Scanned image of the page. Keyboard directions: use + to zoom in, - to zoom out, arrow keys to pan inside the viewer.

Page Options

Download this Issue


Something wrong?

Something wrong with this page? Report problem.

Rights / Permissions

This collection, digitized in collaboration with the Michigan Daily and the Board for Student Publications, contains materials that are protected by copyright law. Access to these materials is provided for non-profit educational and research purposes. If you use an item from this collection, it is your responsibility to consider the work's copyright status and obtain any required permission.

September 25, 1992 - Image 2

Resource type:
The Michigan Daily, 1992-09-25

Disclaimer: Computer generated plain text may have errors. Read more about this.

Page 2-The Michigan Daily- Friday, September 25, 1992

Continued from page 1
more seats for a majority.
The press secretary for
Republican 13th district candidate
Sen. Bob Geake (R-Canton) said
Engler's visibility will help Geake's
"Engler is enthusiastic about our
campaign and wants to see us
elected," said press secretary
Michael Wardell.
Wardell continued, "This is an
anti-incumbent year. Our opponent
has been there 28 years. We will be
a fresh start."
Republican 53rd State House dis-
trict candidate Terrence Bertram was
less sure about the influence Engler
would have on his race.
"I'm not so sure one way or an-

other in terms that he's the governor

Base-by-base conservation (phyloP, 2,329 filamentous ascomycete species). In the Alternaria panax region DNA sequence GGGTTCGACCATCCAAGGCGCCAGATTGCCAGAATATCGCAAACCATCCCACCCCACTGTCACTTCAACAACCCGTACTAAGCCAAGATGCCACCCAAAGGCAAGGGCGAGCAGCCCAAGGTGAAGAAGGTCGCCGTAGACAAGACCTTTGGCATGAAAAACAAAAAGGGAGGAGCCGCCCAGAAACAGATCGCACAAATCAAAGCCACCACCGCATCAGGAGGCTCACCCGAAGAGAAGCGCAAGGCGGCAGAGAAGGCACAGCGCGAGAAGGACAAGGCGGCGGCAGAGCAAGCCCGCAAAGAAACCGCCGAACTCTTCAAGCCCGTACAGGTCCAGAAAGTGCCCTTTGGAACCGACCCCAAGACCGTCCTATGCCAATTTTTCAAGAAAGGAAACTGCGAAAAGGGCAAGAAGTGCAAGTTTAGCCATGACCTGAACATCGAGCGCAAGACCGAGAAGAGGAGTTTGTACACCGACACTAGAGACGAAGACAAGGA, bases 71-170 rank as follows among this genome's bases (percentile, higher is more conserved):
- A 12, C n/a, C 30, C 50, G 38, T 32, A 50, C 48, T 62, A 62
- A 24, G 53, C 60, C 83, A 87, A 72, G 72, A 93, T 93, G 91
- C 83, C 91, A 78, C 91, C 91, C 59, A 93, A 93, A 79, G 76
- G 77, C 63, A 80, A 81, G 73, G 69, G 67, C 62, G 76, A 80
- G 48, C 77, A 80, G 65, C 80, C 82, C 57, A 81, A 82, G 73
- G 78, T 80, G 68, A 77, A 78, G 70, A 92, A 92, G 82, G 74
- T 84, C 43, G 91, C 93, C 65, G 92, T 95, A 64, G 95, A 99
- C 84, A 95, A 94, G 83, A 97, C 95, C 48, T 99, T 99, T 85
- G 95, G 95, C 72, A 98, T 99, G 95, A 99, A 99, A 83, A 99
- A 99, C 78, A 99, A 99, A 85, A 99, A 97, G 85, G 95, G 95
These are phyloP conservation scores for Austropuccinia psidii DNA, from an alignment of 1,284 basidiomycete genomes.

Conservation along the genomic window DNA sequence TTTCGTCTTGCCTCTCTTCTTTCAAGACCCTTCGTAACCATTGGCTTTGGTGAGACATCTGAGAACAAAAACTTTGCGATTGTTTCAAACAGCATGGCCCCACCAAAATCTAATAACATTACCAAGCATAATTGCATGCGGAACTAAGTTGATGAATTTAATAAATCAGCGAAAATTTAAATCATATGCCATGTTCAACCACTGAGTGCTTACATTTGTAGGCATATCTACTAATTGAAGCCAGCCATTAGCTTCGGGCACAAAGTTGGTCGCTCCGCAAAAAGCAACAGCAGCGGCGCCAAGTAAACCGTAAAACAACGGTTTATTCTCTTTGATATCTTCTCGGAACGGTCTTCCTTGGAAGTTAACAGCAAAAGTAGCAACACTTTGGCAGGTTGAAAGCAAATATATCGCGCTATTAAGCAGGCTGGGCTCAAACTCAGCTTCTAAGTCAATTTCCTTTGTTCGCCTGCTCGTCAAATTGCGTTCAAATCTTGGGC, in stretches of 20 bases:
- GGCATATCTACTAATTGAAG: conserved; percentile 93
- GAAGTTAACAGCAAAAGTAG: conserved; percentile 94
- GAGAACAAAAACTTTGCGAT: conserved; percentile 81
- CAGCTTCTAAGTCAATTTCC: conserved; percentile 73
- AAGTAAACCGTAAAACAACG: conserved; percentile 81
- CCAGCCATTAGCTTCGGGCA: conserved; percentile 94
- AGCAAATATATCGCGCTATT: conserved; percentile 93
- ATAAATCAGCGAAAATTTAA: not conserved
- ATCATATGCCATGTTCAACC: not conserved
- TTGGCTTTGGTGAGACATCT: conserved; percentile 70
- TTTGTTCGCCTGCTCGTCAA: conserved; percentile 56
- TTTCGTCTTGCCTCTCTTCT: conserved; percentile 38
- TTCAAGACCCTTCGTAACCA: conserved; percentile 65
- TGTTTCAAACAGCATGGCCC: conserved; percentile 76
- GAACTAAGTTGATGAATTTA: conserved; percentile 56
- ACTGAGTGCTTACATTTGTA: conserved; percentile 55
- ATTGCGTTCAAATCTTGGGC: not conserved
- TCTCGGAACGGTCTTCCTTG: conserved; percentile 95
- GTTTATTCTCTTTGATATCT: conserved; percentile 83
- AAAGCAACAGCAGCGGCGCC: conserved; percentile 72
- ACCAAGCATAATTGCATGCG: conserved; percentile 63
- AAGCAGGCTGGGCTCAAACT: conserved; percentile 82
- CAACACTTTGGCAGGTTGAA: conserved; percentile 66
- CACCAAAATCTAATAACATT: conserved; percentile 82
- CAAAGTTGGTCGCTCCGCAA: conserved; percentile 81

and he was elected two years ago,"
Bertram said.
Bertram said the people he en-
countered while campaigning door-
to-door asked about his motivations
for wanting to go to Lansing. They
wanted to know "if I'd be a yes-
person to the governor or if I've got
my own agenda," Bertram said.
Lynn Rivers, Democratic candi-
date in the 53rd district race, said her
race is still up in the air.
"A charismatic presidential can-
didate is going to help me," Rivers
said. "And that we have good local
candidates helps the presidential
Rivers discounted the role of the
governor in her race. "Folks are very
unhappy with where the state is and
where Engler wants to take it,"
Rivers said.

Continued from page 1
his coursepacks by 20 percent.
However, the publishers require
greater royalties which must be as-
sessed according to the specific ma-
terial. These fees can run as much
as 30 cents per copied page before
the cost of copying is added.
"They are charging two to three
times more than an actual book
page cost for us to do the work for
them," said Smith, "Why would a
student ever want to pay $11.00 for
twelve Xerox pages?"
Goldsmith said, however, the
publishers have not received any
royalties from Smith, not even the
1 cent per copy he claims to be col-
lecting for them.
"Michigan Document Services
is a commercial enterprise,"
Goldsmith said. "(Smith is) in
business to make money, and he's
making money by selling property
that doesn't belong to him without
Smith and Kornfield said they
believe what the publishers are try-
ing to do makes the material less
accessible for educational uses.
Kornfield argued, "What
Michigan Document Service is do-
ing as a company is no different
than what students do when they
checkout books on reserve at the li-
brary and copy them for classroom
use. I think it would be very odd if
copyright law came down to who
puts the dime in the copying